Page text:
My advice to you if buy snacks you like and want, not what you think you will need. Dextrose tablets, energy gels and power bars are all well and good but what you really miss and want when trekking is home comforts – chocolate, biscuits, crackers and chews tend to have just as much energy in as their ‘healthier’ cousins and you will certainly be craving these more. Also who needs to worry about calories when you are climbing a mountain!

7. Camera (Go Pros are the dream)
I no longer own a camera, my phone does the job. When trekking it is worth buying a camera, your phone may be out of battery, or inoperable at freezing temperatures – even if it’s just a disposable camera – bring a camera with you on your trip! After all part of the reason you signed up to do this trip was to boast about it on Facebook! Who know’s what you could capture…

8. Power Pack
In lieu of the above, batteries and power packs are a really handy addition to any backpack. Whether it be the new fangled solar powered chargers, the traditional 12 pack of double AA’s or something even cleverer they certainly are worth their weight in gold. I always use a Duracell two charge mini cell which does a good job and holds charge at altitude and freezing temperatures. They are about £15 and can be purchased here.

 9.  Pen
A very boring object but again invaluable, not merely for those budding wildlife artists out there but in almost everyone of our treks a pen is a handy item to have with you whether it be for signing into national parks, filling in border security forms or just keeping score in a game of rummy. By having a pen you will be an instant saviour in a number of situations.

10. Selfie Stick (Insert Fad as appropriate)
Writing this in 2015, it would be hard not to include a selfie stick. Perhaps if I had written this last year it would be ‘a trip hashtag’, a furbie, beanie baby, an appropriate BEBO status or even a tamagotchi. Actually a tamagotchi would still be worth a space in anyones bag. But if a selfie stick was invented for a reason it was surely for this.

 

11.  Your Charity T-Shirt
Charity T-shirts are the bread and butter of my wardrobe, invariably they are a tad on the large side so give me the inspiration to get out there and hit the gym but also the perfect talking point. Who doesn’t want an excuse to talk about that time they ran a marathon for a cancer charity or climbed a mountain to help impoverished children around the world. But they are even more important on your trekking adventures, not only are they great to help identify the rest of the group at the airport, they are also a stark reminder of why you are putting yourself through this and the thousands of pounds you have raised! If you adorned your finest charity rig on the summit or climax of your walk who knows you might even get a cheeky charity Facebook share…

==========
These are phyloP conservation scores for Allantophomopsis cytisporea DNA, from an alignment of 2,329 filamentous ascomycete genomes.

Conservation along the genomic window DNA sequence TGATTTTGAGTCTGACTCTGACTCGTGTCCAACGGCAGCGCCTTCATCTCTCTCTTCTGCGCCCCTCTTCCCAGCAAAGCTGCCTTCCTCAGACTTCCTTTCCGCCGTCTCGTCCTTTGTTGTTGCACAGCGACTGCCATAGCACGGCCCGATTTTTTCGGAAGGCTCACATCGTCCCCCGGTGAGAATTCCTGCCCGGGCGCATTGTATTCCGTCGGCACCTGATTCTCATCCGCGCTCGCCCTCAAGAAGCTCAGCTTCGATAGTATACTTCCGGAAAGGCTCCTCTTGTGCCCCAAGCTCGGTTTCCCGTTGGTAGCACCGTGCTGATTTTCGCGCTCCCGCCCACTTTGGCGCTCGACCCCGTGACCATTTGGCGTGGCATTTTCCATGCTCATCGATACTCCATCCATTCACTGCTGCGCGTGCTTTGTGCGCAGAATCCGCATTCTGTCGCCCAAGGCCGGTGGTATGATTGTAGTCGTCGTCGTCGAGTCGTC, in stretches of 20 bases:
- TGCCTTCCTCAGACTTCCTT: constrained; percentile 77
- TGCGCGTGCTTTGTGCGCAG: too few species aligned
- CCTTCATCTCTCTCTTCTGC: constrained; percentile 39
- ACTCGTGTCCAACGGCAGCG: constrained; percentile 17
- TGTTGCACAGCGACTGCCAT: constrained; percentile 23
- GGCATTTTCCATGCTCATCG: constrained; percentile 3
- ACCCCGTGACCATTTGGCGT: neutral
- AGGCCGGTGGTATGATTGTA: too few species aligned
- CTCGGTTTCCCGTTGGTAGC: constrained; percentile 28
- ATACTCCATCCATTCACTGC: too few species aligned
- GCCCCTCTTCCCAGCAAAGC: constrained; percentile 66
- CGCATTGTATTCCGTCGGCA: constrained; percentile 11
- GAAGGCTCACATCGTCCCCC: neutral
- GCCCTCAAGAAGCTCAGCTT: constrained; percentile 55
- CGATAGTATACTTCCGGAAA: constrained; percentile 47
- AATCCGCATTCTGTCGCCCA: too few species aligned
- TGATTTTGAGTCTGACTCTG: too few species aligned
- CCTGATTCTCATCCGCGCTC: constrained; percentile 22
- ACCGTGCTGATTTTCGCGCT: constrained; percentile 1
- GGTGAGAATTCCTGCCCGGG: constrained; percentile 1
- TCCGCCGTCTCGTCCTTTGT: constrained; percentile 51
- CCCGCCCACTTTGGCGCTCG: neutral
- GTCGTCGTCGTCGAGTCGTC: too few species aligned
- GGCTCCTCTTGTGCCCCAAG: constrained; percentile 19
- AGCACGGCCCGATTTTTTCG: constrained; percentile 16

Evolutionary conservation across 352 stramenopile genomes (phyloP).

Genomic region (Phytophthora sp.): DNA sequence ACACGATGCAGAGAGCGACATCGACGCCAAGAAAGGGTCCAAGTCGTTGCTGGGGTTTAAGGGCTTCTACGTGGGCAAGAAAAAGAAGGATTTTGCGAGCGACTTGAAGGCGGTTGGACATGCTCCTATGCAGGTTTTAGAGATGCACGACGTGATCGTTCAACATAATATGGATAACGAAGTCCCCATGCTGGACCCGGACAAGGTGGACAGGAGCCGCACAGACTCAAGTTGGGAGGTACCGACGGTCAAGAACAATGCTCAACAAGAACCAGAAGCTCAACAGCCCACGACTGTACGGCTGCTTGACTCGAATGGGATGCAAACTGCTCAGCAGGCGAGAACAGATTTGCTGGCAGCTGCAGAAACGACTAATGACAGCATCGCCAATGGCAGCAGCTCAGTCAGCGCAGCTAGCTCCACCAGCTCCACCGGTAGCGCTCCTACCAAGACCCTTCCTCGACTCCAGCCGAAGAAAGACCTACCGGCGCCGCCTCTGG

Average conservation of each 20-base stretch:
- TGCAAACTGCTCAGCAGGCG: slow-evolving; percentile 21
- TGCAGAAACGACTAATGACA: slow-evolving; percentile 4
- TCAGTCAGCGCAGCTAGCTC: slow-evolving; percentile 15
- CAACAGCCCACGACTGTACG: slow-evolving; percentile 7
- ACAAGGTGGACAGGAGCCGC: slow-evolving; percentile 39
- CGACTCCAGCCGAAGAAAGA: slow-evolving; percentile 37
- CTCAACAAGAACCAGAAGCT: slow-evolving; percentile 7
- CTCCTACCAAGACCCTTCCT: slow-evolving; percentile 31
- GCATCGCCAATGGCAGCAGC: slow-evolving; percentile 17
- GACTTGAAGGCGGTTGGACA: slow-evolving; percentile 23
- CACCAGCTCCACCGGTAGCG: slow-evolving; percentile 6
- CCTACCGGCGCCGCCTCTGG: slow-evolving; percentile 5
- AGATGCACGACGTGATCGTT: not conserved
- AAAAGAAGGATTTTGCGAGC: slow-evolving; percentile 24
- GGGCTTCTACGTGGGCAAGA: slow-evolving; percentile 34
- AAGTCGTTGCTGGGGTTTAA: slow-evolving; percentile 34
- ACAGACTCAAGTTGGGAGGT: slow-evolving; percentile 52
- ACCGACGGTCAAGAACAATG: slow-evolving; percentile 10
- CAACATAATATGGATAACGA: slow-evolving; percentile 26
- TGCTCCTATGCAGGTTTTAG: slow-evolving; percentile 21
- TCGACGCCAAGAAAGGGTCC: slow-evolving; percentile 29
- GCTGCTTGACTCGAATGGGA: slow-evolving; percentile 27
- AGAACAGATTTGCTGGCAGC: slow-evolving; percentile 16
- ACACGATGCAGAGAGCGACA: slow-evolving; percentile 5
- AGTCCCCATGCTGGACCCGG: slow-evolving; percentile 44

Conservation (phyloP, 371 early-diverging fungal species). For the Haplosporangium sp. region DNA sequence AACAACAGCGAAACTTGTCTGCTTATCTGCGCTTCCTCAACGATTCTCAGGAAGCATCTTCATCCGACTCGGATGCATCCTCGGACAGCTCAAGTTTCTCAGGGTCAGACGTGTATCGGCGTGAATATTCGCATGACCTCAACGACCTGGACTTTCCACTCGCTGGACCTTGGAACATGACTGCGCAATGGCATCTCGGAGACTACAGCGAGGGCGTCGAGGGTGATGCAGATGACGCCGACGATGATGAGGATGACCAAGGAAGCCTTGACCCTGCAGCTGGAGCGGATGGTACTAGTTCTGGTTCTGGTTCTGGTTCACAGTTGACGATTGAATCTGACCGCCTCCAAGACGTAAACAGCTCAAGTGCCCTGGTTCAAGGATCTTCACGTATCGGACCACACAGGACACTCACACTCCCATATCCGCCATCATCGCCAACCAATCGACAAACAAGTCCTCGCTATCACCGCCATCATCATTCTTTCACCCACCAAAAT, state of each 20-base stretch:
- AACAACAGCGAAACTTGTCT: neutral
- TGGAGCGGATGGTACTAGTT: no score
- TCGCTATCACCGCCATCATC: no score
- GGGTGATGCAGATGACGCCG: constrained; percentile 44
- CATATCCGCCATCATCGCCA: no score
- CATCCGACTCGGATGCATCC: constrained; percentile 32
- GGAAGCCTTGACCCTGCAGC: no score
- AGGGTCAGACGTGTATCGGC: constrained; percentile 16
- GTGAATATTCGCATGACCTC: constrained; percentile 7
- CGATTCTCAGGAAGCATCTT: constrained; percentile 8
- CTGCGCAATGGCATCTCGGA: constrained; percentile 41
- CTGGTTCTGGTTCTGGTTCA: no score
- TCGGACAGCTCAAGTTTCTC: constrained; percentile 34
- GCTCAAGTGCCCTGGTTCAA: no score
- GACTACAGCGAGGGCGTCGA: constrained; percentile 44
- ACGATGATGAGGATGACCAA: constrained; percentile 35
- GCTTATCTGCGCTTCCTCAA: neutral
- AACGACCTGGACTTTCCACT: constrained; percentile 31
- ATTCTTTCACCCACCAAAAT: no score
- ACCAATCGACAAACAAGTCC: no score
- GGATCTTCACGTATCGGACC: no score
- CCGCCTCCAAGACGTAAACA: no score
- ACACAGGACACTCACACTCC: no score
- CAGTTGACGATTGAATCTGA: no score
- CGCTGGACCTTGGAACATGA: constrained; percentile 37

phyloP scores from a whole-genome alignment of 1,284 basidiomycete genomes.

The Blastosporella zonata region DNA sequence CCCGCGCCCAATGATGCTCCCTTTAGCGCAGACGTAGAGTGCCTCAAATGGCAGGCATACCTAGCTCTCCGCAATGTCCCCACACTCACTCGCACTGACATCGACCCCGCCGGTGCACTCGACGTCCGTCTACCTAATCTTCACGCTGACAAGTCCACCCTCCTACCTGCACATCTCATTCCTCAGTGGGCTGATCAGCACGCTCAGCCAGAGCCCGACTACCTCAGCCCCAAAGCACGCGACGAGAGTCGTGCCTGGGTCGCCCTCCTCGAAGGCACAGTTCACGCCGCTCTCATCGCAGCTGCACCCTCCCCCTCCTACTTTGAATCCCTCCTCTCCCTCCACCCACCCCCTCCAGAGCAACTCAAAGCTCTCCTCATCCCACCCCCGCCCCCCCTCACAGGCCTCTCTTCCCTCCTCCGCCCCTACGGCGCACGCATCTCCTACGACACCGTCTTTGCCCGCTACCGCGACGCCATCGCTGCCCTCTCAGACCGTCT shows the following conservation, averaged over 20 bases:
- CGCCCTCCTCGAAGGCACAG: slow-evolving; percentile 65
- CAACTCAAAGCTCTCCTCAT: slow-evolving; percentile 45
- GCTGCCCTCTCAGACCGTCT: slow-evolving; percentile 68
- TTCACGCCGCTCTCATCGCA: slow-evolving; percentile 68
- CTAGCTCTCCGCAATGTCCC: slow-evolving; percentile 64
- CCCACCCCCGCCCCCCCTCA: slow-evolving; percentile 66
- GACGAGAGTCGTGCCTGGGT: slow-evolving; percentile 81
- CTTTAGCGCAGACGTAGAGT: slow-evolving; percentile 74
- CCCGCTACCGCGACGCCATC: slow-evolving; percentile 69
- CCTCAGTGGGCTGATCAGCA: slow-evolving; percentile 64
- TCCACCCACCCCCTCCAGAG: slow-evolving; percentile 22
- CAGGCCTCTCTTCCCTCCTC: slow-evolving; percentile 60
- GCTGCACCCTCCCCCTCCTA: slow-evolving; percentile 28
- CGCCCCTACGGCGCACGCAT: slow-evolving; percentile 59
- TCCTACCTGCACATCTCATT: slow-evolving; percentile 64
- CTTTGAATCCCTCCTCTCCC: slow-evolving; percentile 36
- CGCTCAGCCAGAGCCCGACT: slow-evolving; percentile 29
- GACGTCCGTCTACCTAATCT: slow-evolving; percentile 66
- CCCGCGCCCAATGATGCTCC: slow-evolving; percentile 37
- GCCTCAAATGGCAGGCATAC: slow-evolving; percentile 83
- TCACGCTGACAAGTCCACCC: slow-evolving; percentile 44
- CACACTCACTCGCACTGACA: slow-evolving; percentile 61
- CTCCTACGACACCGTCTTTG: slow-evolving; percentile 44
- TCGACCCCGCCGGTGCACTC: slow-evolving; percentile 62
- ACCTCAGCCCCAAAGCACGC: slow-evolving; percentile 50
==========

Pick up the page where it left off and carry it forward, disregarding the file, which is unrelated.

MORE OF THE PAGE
12. Some form of timekeeping instrument
Sundials and Grandfather clocks perhaps not, but having some form of timekeeping instrument will help keep you sane on the mountain, whether it be waking up in the middle of the night and being unaware of the time of simply knowing what time of day it is. Basic 90’s Casio’s come with the added benefit of making you look mildly hipster. Bear Grylls wears a Casio, Bear Grylls has climbed many a mountain. Job done.

13. Antiseptic Hand gel
To end of a slightly more sterile note, get it?  Antiseptic hand gel should be the very top thing you squeeze into one of your side pouches, mountains, walls, deserts are all wild and sometimes hostile places after a mornings trekking it is always worth squirting a little gel on your hands before putting them anywhere near your mouth. ‘It’s always better to have a squirt than have the squits’ as no one said ever.